Marnie Williams, Executive Director of WorkSafe Victoria launched 2018 with a presentation at a breakfast seminar organised by the Safety Institute of Australia and hosted by Herbert Smith Freehills in Melbourne. Williams illustrated that WorkSafe is very aware of community and business expectations on her authority’s performance and showed WorkSafe is very busy as it restructures around its relocation to Geelong and elsewhere However it could change even more or in different, more sustainable, ways.
Williams’ presentation proposed a positive future where the actions and issues associated with occupational health and safety (OHS) broaden to involve the Victorian community and address safety and health concerns that may no longer fit within the established OHS definitions, approaches and strategies.
Earlier this month SafetyAtWorkBlog was critical of a (still yet to be released) guidebook on “Integrated approaches to worker health, safety and well-being”. Specifically the case study information in the guidebook needed more depth and it was suggested that
“ This weakness could be compensated for through a strong campaign where the companies in the case studies speak about their experiences first-hand.”
The Victorian Workcover Authority (VWA) has redeemed itself slightly with a presentation by one of the case studies’ safety managers during the authority’s annual OHS week. Murray Keen of ConnectEast provided a detailed list of the combination of safety and health programs the company has applied over the last few years. Keen claims that these programs have contributed to the company having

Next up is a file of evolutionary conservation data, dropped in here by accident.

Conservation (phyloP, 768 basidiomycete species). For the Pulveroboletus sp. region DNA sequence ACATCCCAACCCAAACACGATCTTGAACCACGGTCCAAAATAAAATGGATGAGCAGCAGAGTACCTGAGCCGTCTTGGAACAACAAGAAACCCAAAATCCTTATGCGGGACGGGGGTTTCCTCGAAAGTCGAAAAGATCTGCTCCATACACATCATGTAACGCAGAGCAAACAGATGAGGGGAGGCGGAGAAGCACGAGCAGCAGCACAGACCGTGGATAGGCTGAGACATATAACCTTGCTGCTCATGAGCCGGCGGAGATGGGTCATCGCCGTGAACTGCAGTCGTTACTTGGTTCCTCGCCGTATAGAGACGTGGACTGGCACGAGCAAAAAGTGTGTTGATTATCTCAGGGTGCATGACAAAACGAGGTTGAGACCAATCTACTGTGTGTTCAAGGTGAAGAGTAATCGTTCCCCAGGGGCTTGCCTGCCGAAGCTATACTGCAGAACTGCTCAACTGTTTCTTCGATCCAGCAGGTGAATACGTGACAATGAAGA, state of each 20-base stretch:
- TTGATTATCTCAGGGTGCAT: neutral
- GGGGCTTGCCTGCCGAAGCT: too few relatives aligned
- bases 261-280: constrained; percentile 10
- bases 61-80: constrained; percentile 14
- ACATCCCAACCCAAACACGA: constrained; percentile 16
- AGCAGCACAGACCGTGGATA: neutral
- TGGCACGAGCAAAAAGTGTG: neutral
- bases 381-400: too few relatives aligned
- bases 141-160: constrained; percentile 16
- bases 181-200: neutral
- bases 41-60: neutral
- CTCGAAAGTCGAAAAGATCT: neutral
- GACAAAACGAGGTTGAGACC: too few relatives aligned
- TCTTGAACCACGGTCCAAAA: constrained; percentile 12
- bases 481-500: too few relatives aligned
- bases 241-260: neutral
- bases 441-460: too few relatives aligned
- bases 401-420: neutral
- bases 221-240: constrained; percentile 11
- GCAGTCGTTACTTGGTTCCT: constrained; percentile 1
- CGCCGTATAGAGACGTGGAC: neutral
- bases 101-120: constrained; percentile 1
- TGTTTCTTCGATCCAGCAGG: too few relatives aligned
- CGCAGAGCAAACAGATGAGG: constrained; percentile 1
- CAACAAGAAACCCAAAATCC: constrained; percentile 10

- no workers compensation claims since december 2009;
- a much lower than average attrition rate in its call centre;
- annual absenteeism of 4.6 days per person compared to a national average of between 8.75 and 9.2 days; and
- only 4 first aid incidents for the 2013-14 financial year – no Lost Time Injury or Medical Treatment Injury.
Keen also told the audience that the company has granted him a year-on-year increase to his safety budget and when asked about the cost of the programs introduced he said that one workers compensation claim almost covered the cost of the safety program.
This level of detail is what the guidebook was lacking as it provided the information that many safety managers would need to make a case to their executives for support and resources.
On 18 October 2011, there was a brief discussion on workplace bullying in the ACT Legislative Assembly of the Australian Capital Territory (ACT). The question to Chief Minister Katy Gallagher, stemmed, ostensibly, from a recent WorkSafe ACT assessment of Canberra restaurants and food retailers. The assessment identified that:
“… only 66 per cent of food outlets were compliant with workplace bullying regulations.”
Such a statement needs considerable explanation to be of use in safety management but it led to a further question from Greens MP Meredith Hunter, one which indicates the confused status of workplace bullying control options.
“Minister, what consideration has the ACT government given to bullying as a ground for discrimination under the ACT’s Discrimination Act, which would give complainants and respondents to bullying complaints access to the Human Rights Commission’s investigation and conciliation functions and clear remedies for victimisation of a person making a complaint?”